The Friday round soon wasn't enough so Gill started to go out Saturdays as well. Every time she went out she got more and more tip offs about people who were struggling and the round got bigger.
On one particular occasion she was told about a man who had been made redundant and had five children and they were all starving. The source told her the name of the street they lived on but couldn't tell her what number. Undeterred Gill set off and discovered that it was a very long street. Fortunately, she spotted the local postman and asked him if he knew of any families who were struggling. Basically he said that the whole street was going under and virtually everyone was living in poverty, so Gill started knocking on doors. At first some of the residents thought she was mad and were suspicious but she told them that the food was free and to come have a look and bring a bag. The people were desperate so they came. She even managed to find the dad of five that had initially brought her to the street and filled a bag for each of his children.
Gill then heard that Warburton's, the family bakers, supplied school breakfast clubs in Burnley during term time but during the school holidays there was no one to take the bread, so again Gill stepped in and took it out on to the streets. The Wednesday bread and sweet treats round was added on to the existing fruit and veg rounds.
During her trips Gill found that her 'customers' also had many other problem besides that of food poverty. They were victims of terrible landlords who rented them damp, rat infested houses. One woman with two small children had no boiler as it had broken six weeks before. Since Christmas they had had no heating or hot water. Her front door was so badly warped that it wouldn't close properly and she had to stack furniture behind it to stop it blowing open. However, every time it rained the downstairs of the house flooded. Gill was disgusted and posted photos on her Pendle Helping Hands Facebook page and the problem is now being addressed.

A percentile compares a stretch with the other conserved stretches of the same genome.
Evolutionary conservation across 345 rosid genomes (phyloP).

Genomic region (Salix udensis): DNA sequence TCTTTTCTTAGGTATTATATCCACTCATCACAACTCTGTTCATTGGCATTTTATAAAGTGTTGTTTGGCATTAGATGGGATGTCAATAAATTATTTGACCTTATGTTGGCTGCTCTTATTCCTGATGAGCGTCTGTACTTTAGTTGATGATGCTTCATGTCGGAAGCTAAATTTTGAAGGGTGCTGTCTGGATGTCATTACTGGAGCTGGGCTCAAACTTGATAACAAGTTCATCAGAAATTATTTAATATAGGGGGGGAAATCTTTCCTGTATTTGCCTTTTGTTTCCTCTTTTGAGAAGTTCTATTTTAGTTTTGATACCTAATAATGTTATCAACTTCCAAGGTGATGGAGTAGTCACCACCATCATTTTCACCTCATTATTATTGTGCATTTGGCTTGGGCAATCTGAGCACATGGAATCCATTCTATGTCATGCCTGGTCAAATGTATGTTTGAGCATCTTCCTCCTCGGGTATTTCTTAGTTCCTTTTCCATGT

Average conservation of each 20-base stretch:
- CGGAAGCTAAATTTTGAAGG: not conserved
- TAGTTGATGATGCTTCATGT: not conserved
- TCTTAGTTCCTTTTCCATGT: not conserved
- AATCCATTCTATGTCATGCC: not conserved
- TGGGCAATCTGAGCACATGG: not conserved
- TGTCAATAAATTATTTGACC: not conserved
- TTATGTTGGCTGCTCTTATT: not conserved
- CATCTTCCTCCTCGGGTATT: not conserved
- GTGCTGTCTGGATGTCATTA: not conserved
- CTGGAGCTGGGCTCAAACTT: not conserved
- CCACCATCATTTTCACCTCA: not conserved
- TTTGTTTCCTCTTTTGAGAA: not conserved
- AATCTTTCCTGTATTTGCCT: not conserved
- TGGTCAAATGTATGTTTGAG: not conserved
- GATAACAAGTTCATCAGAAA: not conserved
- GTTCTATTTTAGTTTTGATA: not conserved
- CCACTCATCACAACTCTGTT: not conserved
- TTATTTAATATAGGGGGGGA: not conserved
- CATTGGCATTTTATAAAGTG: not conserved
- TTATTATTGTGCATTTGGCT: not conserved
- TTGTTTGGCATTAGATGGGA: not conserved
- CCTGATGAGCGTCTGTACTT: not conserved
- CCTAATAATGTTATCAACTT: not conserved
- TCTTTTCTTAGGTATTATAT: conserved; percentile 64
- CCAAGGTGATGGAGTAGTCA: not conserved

The more she saw, the more she realised the problems were far bigger than she had imagined. She has also started getting messages through Facebook begging for help. She has been involved with helping people stand up to their landlords and to date, four families have got their council out to inspect their rented properties and the difficulties are being sorted. She is also helping people to get Council Tax refunds by getting their properties re-banding.
In the meantime, the Head at Barrowford Primary School suggested setting up a small charity at the school to help Gill in her efforts and enable them to apply for grants. Pendle Helping Hands came in to being and this then led to Gill coming up with the idea of giving cookery lessons to teach people to cook really cheaply. A local councillor heard and gave them a grant of £2,500 to buy everything for the cooking school and she is hoping to start the first full course this coming term.
Always one to keep her ear to the ground, Gill heard that Lidl supermarkets were giving their end of day produce to foodbanks, so she went to her local branch in Burnley and they agreed to work with her. Gill and her other volunteers now collect from them 7 evenings a week. A local benefactor, donated a hut that could be stocked with the food as a free resource to enable people to collect food parcels themselves and now the hut is re-stocked daily during term time. Local people also leave all sorts of donations in the hut, such as baby clothes. Anyone calling at the hut is also encouraged to take a bag of produce for neighbours they know who are also struggling.
It is estimated that nearly 6 million people in the UK are currently living in 'deep poverty'. That means they cannot afford any essentials including being able to feed themselves or their families. Gill's role in all this is totally unfunded and she pays her expenses out of her own pocket. I asked Gill what her plans were and she told me, "I've never had a plan. I've just been blown from one thing to another. I truly believe that someone up there has a plan for us all."
I also asked her what she wanted for the future. She said, "I'd like to think it, (foodbanks etc.) wouldn't be needed in the future but that's not going to happen any time soon, is it? I hope some good will come out of this with regard to the supermarkets and they stop wasting so much food. There shouldn’t be waste."
Gill Watson, is an exceptional woman who is passionate about what she does and cares deeply for the community she helps. She is certainly not one to take life lying down and will fight against injustice wherever she sees it. Every community should have a Gill on their side and I’m sure we will be hearing much more about her in the future.